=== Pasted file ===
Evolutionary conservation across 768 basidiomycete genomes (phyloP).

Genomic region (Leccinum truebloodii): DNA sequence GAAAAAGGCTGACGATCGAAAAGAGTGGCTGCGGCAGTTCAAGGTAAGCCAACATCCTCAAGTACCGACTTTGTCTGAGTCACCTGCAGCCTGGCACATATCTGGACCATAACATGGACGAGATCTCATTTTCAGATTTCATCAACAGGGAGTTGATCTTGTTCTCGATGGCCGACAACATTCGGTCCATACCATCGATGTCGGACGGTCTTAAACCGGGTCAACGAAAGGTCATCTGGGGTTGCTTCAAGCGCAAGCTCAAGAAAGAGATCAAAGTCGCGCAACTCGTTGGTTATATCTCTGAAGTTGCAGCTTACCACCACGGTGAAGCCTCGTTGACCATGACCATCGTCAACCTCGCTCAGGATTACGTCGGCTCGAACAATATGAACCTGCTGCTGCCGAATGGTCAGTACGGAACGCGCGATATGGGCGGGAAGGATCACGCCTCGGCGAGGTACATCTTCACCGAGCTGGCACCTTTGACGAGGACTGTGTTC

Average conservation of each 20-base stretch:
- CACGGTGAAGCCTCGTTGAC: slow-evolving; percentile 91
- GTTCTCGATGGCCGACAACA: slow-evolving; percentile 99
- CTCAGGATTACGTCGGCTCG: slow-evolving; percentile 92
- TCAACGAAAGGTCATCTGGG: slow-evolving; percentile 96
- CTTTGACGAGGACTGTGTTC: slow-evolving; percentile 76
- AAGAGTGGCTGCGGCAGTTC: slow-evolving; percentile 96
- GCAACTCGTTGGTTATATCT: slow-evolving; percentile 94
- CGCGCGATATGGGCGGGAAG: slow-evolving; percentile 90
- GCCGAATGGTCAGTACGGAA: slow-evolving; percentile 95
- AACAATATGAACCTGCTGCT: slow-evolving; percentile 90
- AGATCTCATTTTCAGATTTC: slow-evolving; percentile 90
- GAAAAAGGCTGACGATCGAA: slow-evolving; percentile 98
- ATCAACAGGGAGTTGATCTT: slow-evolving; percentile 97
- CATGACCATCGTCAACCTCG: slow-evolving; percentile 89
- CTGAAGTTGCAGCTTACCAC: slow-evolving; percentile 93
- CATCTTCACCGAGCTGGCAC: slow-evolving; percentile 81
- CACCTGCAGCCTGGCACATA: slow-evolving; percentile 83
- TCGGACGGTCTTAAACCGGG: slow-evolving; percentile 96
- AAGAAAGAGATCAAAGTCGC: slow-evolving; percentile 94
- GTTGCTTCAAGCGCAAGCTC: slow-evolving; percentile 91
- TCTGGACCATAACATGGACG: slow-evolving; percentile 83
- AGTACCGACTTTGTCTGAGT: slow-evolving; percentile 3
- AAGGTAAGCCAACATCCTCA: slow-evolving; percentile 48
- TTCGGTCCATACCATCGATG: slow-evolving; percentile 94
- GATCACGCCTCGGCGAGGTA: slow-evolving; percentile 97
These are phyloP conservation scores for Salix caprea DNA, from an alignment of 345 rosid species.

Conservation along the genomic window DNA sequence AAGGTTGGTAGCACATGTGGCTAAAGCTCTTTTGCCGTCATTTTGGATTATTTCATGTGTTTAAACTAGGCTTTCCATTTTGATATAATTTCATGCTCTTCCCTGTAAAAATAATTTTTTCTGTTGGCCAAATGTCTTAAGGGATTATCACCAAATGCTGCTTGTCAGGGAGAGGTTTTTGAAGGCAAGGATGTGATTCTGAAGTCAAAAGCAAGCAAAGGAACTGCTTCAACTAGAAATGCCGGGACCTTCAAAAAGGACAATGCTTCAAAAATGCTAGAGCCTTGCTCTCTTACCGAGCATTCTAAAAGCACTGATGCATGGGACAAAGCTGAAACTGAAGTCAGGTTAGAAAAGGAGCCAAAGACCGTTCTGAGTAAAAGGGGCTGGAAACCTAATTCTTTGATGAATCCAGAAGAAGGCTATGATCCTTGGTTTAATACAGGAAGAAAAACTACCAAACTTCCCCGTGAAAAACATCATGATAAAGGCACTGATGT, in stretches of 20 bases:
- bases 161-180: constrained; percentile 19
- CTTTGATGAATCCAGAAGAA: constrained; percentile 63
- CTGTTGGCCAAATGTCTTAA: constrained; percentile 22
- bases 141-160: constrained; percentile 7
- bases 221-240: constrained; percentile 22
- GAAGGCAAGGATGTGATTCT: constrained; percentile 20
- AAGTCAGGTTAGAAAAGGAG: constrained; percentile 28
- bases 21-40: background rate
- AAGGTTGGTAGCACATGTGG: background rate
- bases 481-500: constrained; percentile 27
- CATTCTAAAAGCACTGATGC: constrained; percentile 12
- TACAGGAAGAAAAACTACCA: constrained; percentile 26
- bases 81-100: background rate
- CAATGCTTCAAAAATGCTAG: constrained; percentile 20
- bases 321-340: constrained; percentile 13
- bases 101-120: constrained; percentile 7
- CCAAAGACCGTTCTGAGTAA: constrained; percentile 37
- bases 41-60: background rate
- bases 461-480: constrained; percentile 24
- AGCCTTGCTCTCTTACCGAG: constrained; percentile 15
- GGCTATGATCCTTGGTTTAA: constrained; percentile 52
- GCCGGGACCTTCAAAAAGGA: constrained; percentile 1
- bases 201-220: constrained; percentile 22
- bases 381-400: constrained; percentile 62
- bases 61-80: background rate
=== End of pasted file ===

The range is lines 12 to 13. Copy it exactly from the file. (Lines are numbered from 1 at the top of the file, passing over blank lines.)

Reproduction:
- GCCGAATGGTCAGTACGGAA: slow-evolving; percentile 95
- AACAATATGAACCTGCTGCT: slow-evolving; percentile 90